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Time Management for Genealogists


Are you as crazy busy as I am lately? Do you feel overwhelmed by the sources of information about genealogy and family history (blog posts, press releases, Facebook, Twitter and now Genealogy Wise!)? Do you also put pressure on yourself about the lack of posts at your blog (or blogs) or the fact that you have over 500 blog posts to read in your Google Reader?  And what about genealogy research which is basically the most important part of all this to most people? When do you ever find time for that?

Take a deep breath – relax – all will be well. What you are experiencing is very normal, even for people who think they are experts at social media and genealogy.

So how do you cope?  Here’s some tips and a call for your input on how you deal with information overload:

  • You are not the only one. Look at some very good recent posts by fellow genealogists such as Researching, Blogging, Social Networking, and Finding Time by Greta Koehl at Greta’s Genealogy Blog.  Judging by the comments it isn’t just Greta who wonders why she has not time for research what with all the various ways of getting information.
  • There is way too much information out there. Do you realize that in one day we receive more information than our ancestors 150 years ago could receive in one month?  Realize that you can’t possibly digest and mull through everything to then spit out blog posts or incorporate it into your genealogy research.
  • Drop the guilt. Gena Philibert Ortega’s recent post Finding Time To Do Genealogy at Gena’s Genealogy is a good look at how one genealogist and blogger deals with the issue.  The lack of time can often be a perception problem and also invoves prioritizing your time.  I love it where Gena says, “You can clean the house til it is spotless and it will still get dirty tomorrow, especially with kids! So think about what you can cut out or cut down on.”
  • Keep a journal. I think following Randy’s Seaver’s practice of tracking his genealogy research and blogging activities (as well as others) at The Geneaholic is a great way to figure out where the time goes.  Much like that admonition your doctor keeps making about keeping a food diary (yeah, right!), you don’t need to post about your daily activities but you’d be surprised to look back and see how much you actually do or don’t do when it comes to genealogy in a given day.
  • Opt out. Just because all the other genealogy kids are joining a new site like Genealogy Wise doesn’t mean you have to.  See Bill West’s post Not That I’m Trying To Be Anti-Social at West in New England and you’ll see it is okay to just sit back and not participate.  Don’t let peer pressure convince you to join a site or a project which you perceive as a “time sucker.”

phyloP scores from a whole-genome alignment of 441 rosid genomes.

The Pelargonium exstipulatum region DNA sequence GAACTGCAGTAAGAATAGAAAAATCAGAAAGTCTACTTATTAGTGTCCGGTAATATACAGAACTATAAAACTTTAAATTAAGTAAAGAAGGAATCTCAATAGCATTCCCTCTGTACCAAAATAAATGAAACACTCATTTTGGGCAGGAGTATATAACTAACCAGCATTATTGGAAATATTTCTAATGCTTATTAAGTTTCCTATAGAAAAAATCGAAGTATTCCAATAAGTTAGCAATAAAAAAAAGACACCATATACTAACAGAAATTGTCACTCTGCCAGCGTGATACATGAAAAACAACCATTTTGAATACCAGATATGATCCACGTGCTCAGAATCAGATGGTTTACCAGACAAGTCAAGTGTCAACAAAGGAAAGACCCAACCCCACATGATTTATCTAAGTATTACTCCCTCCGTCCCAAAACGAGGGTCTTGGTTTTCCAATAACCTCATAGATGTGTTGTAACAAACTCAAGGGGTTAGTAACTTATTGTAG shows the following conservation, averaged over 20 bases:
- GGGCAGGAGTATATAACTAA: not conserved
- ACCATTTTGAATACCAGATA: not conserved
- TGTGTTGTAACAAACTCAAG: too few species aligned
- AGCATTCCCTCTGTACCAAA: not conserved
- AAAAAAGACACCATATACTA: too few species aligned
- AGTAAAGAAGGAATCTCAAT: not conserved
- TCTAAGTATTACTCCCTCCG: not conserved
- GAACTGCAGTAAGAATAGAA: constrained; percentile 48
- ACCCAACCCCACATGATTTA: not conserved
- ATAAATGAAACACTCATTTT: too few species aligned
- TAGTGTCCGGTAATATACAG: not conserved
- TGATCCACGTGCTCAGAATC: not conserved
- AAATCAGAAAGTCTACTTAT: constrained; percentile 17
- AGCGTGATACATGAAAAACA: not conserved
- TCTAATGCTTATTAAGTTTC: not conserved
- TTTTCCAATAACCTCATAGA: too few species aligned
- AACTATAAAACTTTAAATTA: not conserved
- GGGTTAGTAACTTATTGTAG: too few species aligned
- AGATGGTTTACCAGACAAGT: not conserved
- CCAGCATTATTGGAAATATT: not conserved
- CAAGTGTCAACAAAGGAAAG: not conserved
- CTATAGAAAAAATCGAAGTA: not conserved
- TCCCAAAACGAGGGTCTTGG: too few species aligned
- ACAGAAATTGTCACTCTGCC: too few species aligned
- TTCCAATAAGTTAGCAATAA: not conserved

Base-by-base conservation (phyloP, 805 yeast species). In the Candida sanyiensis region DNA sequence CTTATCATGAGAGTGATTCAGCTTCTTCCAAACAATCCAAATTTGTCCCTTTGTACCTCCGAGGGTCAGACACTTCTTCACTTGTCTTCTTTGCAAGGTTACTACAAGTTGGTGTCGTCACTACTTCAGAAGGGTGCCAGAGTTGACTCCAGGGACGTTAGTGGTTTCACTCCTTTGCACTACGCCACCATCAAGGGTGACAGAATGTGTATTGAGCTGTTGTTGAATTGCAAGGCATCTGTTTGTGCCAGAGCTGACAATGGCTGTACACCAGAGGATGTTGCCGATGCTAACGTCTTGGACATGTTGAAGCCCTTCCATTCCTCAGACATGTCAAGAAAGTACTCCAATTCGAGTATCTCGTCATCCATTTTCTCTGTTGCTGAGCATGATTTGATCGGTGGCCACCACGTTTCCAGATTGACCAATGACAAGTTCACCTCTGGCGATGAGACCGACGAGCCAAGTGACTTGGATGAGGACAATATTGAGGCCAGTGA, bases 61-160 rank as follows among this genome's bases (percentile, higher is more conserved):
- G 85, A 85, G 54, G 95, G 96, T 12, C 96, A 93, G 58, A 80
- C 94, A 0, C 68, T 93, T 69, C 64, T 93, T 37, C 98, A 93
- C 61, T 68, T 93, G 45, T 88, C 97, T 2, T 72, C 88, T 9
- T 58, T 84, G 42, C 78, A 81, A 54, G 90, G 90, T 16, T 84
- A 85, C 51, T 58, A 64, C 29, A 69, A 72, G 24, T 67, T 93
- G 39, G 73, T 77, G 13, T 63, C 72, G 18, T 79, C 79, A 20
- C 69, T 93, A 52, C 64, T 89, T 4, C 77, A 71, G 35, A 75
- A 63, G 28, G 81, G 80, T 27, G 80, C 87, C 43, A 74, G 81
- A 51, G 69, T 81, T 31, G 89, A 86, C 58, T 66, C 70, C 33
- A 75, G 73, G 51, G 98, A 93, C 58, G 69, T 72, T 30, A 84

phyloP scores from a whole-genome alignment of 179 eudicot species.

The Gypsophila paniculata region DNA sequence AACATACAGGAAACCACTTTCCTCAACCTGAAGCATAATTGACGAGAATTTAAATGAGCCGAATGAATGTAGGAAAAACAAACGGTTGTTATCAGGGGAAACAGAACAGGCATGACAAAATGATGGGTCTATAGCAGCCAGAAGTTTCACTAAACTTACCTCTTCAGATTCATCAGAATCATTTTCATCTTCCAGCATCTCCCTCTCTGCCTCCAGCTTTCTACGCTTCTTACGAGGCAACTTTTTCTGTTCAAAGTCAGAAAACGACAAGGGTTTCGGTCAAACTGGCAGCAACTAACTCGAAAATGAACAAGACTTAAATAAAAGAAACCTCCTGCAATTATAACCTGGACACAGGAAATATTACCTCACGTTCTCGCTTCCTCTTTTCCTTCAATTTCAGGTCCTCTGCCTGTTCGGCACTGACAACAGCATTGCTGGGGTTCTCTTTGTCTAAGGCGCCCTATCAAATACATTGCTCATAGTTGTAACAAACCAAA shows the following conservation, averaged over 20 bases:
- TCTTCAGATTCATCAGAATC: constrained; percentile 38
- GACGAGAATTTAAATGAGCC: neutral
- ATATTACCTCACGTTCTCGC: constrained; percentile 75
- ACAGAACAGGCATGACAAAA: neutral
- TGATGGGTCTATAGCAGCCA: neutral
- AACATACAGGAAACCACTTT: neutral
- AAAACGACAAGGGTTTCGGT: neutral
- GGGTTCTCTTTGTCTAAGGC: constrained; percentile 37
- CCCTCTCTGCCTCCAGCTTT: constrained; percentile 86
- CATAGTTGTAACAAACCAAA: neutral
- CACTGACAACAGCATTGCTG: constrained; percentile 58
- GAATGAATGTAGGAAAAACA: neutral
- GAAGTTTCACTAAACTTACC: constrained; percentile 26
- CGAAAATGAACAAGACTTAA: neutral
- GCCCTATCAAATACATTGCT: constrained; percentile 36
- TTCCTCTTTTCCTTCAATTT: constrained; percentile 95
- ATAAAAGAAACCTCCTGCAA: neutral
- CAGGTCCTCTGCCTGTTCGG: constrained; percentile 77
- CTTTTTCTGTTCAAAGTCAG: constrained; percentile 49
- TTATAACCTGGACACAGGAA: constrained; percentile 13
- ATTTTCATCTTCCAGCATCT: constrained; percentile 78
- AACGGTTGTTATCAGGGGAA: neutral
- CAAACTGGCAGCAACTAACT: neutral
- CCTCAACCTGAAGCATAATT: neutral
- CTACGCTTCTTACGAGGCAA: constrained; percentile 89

• Quality not quantity.  Your time is yours and you are the only one who can decide how to spend it – and to which genealogy activities (on-line and in-person) your time should be devoted.  Don’t feel guilty about not having recent posts to your blogs or that you don’t have as many as other genealogy bloggers.  Get away from “the numbers game” and realize that a) your blog with all its surnames and research info will still be out there on the Web for others to find, b) a quick note to your devoted readers about needing a “time out” will make sure they check back in a few weeks and c) it is summertime (at least here in the Northern Hemisphere) and the living is easy and busy.  While having lots of posts and lots of traffic to your site might sound good, if the quality content isn’t there to keep people coming back, you are truly squandering your time.

So what’s your current genealogy time management dilemma? Do you have any tips for other genealogists and genealogy bloggers?

©2009 Thomas MacEntee

17 thoughts on “Time Management for Genealogists

  1. What a timely post, Thomas! I did a major overhaul of my online life early last month. I’m still overwhelmed, but more productively overwhelmed. That makes ALL the difference.


  2. Great points, Thomas. We have to remember that all of these are tools to be used to help us in our genealogical endeavors. We must run the tools, so to speak, and not let the tools run us!


  3. Thomas,
    After our meeting last night my thoughts were running the same way as yours. I can say “thanks for writing that article” now I do not feel I need to do it on mine.
    I think our lives have to do with our Priorities and Needs. Some times we think we need to jump on each band wagon and wave every flag. I do not post to my blog page daily it was not intended for that. I want the things I put up to be meaningful to those whom I know will be reading them. I put on Twitter items I feel will help others if not commented on by others if I have time. If not someone else will find and do it.
    Maybe that is what helped me to make fifty years with the same partner and friend. :>)
    Thanks for saving me the time for not having to post.